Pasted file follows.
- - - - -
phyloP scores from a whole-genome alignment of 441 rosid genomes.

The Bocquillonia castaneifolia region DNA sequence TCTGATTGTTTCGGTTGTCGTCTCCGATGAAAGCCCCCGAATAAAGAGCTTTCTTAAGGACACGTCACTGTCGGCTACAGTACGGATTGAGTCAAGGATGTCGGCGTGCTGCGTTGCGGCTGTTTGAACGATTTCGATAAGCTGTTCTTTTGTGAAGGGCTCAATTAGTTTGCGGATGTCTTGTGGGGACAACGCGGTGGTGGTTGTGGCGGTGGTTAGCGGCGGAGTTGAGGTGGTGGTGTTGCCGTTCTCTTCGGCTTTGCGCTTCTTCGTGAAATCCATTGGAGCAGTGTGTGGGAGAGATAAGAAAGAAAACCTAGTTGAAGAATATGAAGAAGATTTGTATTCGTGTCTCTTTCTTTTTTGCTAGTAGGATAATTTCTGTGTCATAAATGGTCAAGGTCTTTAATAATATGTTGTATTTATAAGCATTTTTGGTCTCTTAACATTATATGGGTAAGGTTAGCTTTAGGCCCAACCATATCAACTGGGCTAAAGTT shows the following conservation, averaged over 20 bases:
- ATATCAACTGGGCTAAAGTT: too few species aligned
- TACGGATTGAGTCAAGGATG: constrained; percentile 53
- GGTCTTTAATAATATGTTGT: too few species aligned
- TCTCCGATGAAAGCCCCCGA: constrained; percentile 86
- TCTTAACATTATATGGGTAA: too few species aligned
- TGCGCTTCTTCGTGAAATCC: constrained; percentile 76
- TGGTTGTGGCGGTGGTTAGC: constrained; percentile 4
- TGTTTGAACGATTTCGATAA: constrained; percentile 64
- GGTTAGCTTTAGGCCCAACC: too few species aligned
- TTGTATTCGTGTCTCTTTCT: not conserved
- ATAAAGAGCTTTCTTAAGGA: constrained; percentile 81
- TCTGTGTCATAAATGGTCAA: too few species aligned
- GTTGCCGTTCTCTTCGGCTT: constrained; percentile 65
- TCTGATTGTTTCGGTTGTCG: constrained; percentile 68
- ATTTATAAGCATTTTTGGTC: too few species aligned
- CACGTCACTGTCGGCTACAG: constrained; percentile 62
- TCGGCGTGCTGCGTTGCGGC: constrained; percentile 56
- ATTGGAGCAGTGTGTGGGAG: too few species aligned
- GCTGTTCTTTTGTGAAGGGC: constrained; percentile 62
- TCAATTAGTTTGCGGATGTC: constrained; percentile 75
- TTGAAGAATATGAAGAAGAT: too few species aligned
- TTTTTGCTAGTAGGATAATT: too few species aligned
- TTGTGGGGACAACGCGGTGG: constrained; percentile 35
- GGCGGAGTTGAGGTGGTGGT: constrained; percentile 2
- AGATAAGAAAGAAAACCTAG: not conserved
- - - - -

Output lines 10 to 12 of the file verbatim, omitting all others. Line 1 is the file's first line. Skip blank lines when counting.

- TGTTTGAACGATTTCGATAA: constrained; percentile 64
- GGTTAGCTTTAGGCCCAACC: too few species aligned
- TTGTATTCGTGTCTCTTTCT: not conserved